Itogon, Benguet — Benguet Corporation (BC) took responsibility for the tailings leak at Antamok here after the typhoons.
BC in a statement, however, assured alarmed villagers that the leak was minor. There have been no reports of undue harm to individuals while possible damage to private property is still being verified by the mining firm.
“[T]he minor leak of mine tailings discovered from Antamok tailings impoundment area caused by the unusually heavy rains brought by Super Typhoon Lawin and a breach in the drain tunnel of the underground Antamok mine has been put under control,” it said.
BC said preliminary estimates showed 50,000 metric tons of tailings material leaked into Liang River, which it said is substantially less compared to previous incidents in other mines.
BC said that its Antamok open pit mine has not been operating since 1998, while the Antamok underground mine was shut down since 1989. It said the impounded tailings have solidified due to the long period of time it remained idle.
The mining firm said that the open pit and underground mines have been under continuous care and maintenance. It added that technical studies have been going on for a possible project to reprocess tailings and conversion of the open pit mine into a water reservoir for a bulk water project for Baguio City. Conversion into an engineered sanitary landfill for a waste-to-energy project is also being considered.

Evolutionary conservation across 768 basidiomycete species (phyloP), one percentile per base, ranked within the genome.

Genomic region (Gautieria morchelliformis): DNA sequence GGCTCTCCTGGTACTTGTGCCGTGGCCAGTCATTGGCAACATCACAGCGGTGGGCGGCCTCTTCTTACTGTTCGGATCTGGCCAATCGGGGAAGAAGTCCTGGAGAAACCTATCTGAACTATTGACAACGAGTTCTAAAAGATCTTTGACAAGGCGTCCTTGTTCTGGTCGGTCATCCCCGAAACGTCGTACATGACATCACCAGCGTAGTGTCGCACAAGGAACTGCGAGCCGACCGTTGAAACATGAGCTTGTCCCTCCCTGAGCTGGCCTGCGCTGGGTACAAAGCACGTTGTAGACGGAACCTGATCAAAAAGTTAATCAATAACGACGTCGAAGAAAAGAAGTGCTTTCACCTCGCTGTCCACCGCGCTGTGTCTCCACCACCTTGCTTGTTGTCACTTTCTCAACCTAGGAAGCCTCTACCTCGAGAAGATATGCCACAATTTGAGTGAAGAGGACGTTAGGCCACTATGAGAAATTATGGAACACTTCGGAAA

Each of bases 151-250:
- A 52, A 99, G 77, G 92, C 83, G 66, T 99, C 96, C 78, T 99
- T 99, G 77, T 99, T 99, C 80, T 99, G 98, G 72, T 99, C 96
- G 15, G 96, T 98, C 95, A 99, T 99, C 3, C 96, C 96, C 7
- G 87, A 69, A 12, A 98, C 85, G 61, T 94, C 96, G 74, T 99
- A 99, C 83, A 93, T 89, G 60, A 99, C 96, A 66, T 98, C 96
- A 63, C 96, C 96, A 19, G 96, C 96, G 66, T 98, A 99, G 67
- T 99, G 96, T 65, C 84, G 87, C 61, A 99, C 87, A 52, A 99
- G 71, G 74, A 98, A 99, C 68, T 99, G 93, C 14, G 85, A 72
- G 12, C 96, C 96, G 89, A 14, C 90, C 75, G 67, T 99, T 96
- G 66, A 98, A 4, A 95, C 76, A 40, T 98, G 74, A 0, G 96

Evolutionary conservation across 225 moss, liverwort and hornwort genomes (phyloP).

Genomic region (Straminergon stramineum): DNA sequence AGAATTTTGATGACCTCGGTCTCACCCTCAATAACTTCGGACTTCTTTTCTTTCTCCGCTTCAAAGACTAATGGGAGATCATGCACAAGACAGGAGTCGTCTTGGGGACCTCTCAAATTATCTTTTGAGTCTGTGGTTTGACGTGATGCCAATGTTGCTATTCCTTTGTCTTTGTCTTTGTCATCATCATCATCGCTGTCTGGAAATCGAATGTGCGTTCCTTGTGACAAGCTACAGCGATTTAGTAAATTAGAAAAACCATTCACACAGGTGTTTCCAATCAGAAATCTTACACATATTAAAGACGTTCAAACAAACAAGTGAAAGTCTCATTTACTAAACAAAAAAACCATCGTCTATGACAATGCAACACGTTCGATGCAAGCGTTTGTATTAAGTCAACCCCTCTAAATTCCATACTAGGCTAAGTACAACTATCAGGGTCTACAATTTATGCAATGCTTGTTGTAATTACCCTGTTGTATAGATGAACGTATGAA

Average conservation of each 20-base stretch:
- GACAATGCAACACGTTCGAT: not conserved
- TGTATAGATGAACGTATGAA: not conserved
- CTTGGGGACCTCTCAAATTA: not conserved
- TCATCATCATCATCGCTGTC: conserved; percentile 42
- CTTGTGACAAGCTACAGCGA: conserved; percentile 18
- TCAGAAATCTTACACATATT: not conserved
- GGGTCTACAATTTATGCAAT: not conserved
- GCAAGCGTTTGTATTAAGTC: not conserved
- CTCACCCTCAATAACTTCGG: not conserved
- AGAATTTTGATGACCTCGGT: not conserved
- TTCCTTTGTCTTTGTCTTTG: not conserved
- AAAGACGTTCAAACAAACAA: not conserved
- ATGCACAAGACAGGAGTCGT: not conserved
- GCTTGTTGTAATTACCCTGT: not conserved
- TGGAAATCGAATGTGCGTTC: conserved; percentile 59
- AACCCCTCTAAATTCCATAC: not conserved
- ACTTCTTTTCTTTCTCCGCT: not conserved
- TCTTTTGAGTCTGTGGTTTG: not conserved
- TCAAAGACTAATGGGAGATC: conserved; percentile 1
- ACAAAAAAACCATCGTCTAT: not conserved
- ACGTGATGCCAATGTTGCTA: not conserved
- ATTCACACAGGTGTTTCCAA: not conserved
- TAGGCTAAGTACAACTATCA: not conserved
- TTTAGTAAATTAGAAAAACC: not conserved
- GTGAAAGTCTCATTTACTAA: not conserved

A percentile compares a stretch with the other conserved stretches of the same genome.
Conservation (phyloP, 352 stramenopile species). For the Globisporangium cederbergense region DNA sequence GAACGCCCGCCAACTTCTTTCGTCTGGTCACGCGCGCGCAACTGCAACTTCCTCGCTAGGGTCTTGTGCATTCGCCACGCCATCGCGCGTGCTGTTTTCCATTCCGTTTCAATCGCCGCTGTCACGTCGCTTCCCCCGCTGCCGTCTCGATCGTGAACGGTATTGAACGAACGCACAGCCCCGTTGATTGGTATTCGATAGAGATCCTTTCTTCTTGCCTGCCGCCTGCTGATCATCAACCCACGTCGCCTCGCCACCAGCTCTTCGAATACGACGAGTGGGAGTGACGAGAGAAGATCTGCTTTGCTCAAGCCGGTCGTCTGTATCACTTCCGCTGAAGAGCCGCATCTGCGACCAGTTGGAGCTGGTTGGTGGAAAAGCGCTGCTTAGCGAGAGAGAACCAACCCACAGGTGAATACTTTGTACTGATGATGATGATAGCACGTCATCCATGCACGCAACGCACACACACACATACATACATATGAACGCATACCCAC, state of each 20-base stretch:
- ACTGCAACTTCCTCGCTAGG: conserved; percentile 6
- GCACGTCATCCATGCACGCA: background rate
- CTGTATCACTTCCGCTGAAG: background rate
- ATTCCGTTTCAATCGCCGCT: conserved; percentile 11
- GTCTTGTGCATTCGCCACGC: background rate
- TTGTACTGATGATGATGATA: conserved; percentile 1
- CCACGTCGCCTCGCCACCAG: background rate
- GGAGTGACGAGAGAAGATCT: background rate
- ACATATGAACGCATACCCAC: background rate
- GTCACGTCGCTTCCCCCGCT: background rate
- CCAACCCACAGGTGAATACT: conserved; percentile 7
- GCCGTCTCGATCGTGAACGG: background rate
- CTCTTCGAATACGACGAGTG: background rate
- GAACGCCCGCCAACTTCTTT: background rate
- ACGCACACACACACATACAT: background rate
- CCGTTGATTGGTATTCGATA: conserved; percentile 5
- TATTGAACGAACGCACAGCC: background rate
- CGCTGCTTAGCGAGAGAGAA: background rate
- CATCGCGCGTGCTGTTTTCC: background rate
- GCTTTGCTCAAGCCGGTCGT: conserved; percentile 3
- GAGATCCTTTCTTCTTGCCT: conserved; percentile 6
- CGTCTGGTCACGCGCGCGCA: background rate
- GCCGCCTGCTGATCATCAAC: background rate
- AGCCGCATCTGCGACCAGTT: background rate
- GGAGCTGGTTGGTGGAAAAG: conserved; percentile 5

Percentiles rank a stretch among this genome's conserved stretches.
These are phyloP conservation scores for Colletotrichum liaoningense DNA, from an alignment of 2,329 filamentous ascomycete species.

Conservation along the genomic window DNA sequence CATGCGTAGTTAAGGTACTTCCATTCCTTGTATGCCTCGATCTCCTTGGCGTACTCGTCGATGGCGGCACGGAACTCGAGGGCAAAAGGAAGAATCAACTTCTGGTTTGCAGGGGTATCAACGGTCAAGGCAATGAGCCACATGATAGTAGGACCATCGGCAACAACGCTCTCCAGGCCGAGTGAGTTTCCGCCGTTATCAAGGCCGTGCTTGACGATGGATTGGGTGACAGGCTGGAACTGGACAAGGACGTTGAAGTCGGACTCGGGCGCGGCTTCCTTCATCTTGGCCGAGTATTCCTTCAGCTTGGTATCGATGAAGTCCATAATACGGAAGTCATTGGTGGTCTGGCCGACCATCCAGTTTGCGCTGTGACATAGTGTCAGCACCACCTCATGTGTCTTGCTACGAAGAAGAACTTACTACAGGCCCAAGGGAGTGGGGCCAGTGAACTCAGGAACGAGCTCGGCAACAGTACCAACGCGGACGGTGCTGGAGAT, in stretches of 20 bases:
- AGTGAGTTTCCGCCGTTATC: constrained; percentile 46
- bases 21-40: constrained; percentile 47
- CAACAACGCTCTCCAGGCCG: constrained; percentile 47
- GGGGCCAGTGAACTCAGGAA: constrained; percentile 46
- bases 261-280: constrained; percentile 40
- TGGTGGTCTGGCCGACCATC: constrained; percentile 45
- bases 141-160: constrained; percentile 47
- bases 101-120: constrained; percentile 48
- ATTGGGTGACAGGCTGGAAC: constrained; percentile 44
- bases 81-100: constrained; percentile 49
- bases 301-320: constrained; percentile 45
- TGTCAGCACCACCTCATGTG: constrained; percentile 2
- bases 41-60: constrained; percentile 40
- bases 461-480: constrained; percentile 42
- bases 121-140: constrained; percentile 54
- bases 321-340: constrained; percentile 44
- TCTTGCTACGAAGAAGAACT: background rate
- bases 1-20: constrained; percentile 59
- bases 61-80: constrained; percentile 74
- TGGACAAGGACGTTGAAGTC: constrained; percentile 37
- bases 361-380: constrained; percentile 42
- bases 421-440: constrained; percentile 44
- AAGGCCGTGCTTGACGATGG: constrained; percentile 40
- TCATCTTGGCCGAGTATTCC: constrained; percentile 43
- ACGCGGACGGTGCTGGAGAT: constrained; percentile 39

The Antamok mine tailings area also serves as a catchment for mine tailings from the small-scale mining activities in the upstream area, BC said.
BC is one of the mining companies in the country that the Department of Environment and Natural Resources (DENR) recommended for suspension after an industry-wide audit last August.
The firm, however, contested the suspension order of the DENR insisting that it had not been remiss in caring for the environment while it continued to rehabilitate the open pit mines in the area.
Anti-mining groups, however, have shrugged off BC’s claim as indigenous peoples in the area have been economically and culturally displaced.